We know that the distance between the two dots is around 5 mm.

Also, from the observation,

  • The average distance between the two dots in pixels is around 654 pixels

  • The average width of the hair is around 4 pixels.

It’s important to note the word “around” as all these values are approximated not NOT exact.

The simple ratio would give us the value for the width of the hair in mm,

{\frac{5\ mm}{654 \ pixels}}={\frac{x}{4\ pixels}}

{x}= {\frac{5\ mm}{654 \ pixels}}*{\frac{4 \ pixels}{1}}

{x}= {\frac{5\ mm}{654 \ pixels}}*{\frac{4 \ pixels}{1}}

x = 0.031 mm

x = 31 \mu m (as 1 mm = 1000 \mu m )

Hence, the average width of the hair is around 31 \mu m

Error approximation

Even with a careful recording of observation, there will be variation in individual reading due to many unavoidable factors. These are known as random errors. Hence, even the average value we obtained is uncertain. One of the simplest way to determine the uncertainty on average with fewer observations is to calculate the range. The range is the difference between the highest and lowest value in a set of observations. Taking the half of that gives a rough estimation of uncertainty in the mean. In this section, we will re-share the values incorporating errors for both the observations.

For reference scale, (in pixels)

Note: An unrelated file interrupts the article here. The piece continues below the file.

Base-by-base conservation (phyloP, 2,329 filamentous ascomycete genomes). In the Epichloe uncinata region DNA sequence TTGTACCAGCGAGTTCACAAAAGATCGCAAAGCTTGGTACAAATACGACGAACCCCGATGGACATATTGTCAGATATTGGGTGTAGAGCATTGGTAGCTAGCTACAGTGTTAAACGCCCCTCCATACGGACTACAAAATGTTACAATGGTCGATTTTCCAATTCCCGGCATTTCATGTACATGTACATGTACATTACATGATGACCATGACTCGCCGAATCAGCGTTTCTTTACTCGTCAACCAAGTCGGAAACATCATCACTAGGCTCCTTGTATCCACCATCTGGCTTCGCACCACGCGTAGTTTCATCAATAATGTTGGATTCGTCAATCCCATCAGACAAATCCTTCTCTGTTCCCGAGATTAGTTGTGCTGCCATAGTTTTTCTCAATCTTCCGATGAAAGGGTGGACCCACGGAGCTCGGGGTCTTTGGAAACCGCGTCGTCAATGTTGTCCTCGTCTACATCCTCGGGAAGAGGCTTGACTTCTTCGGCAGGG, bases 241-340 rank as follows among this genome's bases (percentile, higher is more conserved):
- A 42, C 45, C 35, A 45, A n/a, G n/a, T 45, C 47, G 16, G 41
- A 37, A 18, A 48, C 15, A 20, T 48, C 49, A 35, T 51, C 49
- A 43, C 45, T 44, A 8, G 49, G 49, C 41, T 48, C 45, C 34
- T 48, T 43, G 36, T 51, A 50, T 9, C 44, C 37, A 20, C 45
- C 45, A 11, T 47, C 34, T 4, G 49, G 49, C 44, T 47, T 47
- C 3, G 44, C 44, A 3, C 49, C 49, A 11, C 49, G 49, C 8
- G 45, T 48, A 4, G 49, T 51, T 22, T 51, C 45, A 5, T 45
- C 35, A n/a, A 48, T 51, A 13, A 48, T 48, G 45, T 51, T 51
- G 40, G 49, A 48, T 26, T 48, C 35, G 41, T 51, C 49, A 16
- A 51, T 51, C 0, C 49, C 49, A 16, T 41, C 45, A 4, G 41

Average value = 654

Highest value = 656

Lowest value = 652

Range = 656 - 652 = 4

Error = Range/2 = 4/2 = 2

The average can be represented as 654 \pm 2 pixels.

% Error = {\frac{2}{654}}*100 = ~ 0.31%

For hair width, (in pixels)

Average value = 4

Highest value = 5

Lowest value = 4

Range = 5 - 4 = 1

Error = Range/2 = 1/2 = 0.5

The average can be represented as 4 \pm 0.5 pixels.

% Error = {\frac{0.5}{4}}*100 = 12.5%

For hair width (in micron)

As we have seen earlier,

{x}= {\frac{5\ mm}{654 \ pixels}}*{\frac{4 \ pixels}{1}} = 0.031 mm

where ‘x’ is the width of in mm.

When two errors are combined by multiplication or division, relative errors generally add in quadrature. i.e. we square both the uncertainties, add those and then take the square root of the value.

To calculate error in x,

relative \ error \ in \ x = \sqrt {\left( { \frac{2}{654}} \right)^2 + \left( {\frac{0.5}{4} } \right)^2 }

Ignoring the first term of the expression as it is considerably small,

relative \ error \ in \ x = {\frac{0.5}{4}}

error \ in \ x = {\frac{0.5}{4}}* 0.031 \ mm

error \ in \ x = 0.004 \ mm

error \ in \ x = 4 \mu m

Hence, we can represent the average width of hair in micron as 31 \pm \ 4\ \mu m

Questions to ponder

  • How would the calculations change when you use a reference scale with a different value?

  • How would the calculation change if the image will be of different resolution?

  • What are the factors on which the random error will depend upon? What strategies can be taken to minimize those?

  • What are the other sources of error which can emerge during the investigation?

I hope this exercise would be an interesting starting point to dive deeper into the \mu World .